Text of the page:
Final report from Italy
Posted on March 8, 2014
This has mostly been a work week starting on Monday night with a lovely welcoming dinner at the home of Gabriella Ganugi, President of the Florence University of the Arts (FUA). We spent the subsequent day touring the FAU campus (multiple locations around Florence), meeting with FAU staff, and then joining most of our SNHU study abroad students at a lovely closing dinner at Gonza, FAU’s student-run restaurant. Wednesday was a morning train to Torino and another welcoming dinner, this time with the leadership of St. John’s International University (SJIU). SJIU is an American model institution, licensed in New Hampshire, and I was here to chair a review team for the NH Post-Secondary Education Commission. In that work, I was joined by other NH higher education colleagues from New England College, UNH, and PSEC.
Institutional reviews are incredibly satisfying and challenging activities, as one seeks to really understand an institution, offer it collegial feedback, and think through its strengths and its areas for improvement. The two day process is exhausting in many ways, especially as we try to leave with at least a first draft of the team report. Looking at another institution is also a great way to get a fresh perspective on one’s own school. I think all institutional reviews have three predictable stages: A) the “Oh my Lord, how can this place survive?” phase, in which you see all its problems, B) the “Don’t you just love these people and their commitment and mission?” phase, in which you embrace all its virtues, and C) the “Here’s what we really have here,” balanced view phase in which you hope you achieved the most accurate and objective view possible. The team members spend a lot of time checking in with each other, triangulating and confirming.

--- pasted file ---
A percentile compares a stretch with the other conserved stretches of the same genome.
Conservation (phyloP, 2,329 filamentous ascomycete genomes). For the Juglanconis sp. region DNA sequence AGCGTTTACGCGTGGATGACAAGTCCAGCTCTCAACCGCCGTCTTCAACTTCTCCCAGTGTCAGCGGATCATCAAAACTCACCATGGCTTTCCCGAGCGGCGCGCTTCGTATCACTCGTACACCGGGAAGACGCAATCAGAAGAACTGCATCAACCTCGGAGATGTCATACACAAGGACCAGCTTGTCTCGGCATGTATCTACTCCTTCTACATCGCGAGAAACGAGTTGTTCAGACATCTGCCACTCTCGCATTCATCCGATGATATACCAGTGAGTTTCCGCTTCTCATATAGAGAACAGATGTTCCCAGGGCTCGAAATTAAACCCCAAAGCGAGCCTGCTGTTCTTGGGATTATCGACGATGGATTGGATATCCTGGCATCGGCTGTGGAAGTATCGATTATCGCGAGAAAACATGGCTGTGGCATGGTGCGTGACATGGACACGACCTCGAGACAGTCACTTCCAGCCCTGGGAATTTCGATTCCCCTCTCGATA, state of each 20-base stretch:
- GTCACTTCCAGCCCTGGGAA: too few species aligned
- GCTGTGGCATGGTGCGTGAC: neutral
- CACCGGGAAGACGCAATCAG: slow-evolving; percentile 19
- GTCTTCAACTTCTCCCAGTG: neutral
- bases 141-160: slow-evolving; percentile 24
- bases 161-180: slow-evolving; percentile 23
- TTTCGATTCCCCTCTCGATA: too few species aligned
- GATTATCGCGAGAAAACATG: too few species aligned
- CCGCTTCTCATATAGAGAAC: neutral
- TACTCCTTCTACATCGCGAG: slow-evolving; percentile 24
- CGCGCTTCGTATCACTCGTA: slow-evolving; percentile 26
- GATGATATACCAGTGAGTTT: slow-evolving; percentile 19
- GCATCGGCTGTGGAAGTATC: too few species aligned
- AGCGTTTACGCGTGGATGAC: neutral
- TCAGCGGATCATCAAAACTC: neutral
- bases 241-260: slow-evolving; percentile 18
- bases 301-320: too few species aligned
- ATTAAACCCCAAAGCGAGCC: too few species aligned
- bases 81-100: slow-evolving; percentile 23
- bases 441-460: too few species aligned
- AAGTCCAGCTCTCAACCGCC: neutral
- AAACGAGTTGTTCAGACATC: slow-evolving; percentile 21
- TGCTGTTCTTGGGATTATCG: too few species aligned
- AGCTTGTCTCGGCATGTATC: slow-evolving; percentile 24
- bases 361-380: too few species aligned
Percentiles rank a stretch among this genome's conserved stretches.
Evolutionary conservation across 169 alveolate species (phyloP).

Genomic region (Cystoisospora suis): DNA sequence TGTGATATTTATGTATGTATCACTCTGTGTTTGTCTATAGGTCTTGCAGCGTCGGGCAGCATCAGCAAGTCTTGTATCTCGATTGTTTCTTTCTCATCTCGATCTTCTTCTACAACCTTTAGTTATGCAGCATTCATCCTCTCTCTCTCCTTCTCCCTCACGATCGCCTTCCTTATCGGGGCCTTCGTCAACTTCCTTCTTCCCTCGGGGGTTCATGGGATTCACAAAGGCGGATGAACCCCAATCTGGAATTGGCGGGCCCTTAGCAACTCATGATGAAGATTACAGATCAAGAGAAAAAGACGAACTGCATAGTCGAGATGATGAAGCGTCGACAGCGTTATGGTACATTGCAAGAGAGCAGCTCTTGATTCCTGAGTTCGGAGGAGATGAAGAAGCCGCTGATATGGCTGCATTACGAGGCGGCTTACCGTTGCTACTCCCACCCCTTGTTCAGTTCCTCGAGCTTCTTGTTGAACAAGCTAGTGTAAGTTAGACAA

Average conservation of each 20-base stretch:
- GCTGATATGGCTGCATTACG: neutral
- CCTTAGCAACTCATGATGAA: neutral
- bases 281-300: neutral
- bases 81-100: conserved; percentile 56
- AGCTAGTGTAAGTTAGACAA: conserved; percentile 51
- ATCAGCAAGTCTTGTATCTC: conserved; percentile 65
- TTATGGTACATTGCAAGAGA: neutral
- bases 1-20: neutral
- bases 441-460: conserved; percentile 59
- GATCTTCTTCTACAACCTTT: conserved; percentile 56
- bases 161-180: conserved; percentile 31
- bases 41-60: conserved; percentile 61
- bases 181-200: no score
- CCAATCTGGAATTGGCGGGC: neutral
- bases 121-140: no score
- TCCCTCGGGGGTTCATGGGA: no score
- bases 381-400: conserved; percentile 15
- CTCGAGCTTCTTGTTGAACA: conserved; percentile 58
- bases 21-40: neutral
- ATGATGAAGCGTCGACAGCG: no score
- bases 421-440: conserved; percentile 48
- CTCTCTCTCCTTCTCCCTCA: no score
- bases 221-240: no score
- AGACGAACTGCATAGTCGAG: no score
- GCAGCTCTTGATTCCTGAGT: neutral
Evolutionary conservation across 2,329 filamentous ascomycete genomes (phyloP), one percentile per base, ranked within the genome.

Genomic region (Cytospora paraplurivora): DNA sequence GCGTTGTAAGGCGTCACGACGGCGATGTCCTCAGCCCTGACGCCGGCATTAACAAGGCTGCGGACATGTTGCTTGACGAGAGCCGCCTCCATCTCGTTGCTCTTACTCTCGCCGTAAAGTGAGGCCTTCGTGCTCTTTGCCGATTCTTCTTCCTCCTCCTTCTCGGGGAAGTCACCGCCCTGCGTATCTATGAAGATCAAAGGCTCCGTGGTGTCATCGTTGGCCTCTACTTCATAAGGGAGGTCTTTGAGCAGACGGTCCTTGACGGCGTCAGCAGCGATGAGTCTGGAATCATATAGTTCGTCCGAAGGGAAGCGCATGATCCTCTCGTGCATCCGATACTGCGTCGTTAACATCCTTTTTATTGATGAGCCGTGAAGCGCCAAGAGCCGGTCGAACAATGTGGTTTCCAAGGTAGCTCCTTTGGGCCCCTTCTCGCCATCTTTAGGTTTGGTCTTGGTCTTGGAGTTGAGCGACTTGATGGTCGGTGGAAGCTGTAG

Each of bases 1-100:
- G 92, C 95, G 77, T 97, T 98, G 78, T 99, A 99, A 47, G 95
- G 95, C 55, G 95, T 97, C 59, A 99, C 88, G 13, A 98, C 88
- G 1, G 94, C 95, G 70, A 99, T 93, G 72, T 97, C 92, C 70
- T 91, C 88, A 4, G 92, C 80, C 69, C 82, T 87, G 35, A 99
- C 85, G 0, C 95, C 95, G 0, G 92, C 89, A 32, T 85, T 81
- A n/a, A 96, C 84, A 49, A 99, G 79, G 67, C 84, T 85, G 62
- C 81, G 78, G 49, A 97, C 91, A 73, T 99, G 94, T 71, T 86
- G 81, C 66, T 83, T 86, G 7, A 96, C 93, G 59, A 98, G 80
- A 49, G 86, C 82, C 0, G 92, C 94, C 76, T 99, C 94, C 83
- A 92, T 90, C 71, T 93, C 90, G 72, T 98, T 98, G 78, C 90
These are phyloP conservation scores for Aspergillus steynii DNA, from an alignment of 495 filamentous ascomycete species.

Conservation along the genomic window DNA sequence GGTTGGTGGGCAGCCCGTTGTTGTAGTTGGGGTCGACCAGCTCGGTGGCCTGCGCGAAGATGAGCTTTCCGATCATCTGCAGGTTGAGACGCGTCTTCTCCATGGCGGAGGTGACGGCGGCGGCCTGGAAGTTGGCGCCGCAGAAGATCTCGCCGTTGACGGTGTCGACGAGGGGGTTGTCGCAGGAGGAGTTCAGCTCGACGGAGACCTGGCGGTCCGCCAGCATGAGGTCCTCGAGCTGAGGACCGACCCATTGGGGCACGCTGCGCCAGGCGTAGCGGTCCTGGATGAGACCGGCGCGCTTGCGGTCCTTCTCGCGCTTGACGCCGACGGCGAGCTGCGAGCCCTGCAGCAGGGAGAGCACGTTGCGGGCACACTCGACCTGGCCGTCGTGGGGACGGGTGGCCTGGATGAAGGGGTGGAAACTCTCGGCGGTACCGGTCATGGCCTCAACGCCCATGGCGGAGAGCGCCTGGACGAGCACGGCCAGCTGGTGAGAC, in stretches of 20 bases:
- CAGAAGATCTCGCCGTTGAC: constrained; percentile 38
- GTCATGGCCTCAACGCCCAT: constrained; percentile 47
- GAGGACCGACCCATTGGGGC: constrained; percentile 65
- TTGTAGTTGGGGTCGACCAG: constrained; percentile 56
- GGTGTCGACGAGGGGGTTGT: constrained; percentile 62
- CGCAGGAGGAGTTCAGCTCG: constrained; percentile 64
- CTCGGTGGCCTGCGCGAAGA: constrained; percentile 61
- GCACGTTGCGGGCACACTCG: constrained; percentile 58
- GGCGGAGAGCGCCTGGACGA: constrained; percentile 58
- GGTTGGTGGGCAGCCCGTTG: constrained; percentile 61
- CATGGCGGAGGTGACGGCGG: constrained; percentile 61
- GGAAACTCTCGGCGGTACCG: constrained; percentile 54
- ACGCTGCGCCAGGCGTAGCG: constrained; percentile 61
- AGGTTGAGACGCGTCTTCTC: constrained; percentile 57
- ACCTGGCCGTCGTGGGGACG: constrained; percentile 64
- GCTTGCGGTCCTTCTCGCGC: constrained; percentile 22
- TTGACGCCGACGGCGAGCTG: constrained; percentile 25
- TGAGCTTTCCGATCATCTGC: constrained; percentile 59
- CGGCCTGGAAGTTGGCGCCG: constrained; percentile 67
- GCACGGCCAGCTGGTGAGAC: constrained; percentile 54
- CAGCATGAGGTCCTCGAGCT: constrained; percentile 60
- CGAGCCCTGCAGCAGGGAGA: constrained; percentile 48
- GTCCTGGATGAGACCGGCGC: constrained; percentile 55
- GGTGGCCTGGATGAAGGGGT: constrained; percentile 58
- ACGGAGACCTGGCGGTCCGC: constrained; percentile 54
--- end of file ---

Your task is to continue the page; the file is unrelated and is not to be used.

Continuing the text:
All of what I’ve described becomes a delicious task when it takes place in Italy. One tours a campus in the US and… well, it’s a campus – pretty familiar and predictable. But when your campus is a palace built in 1500 it can pretty darn impressive (All because your brother became pope; the lesson, it’s good to get one of your family members to be pope. Very good.).
And the meals the hosting institution provides are a lot better than what we come to expect from most American dining facilities, as good as they have become. Though there is a downside. I’ve eaten more pasta (the standard “primi” course after starters or “antipasti” and before the main course, the “secondi”) in one week than I have in the last two months. This was amazing rabbit in Florence: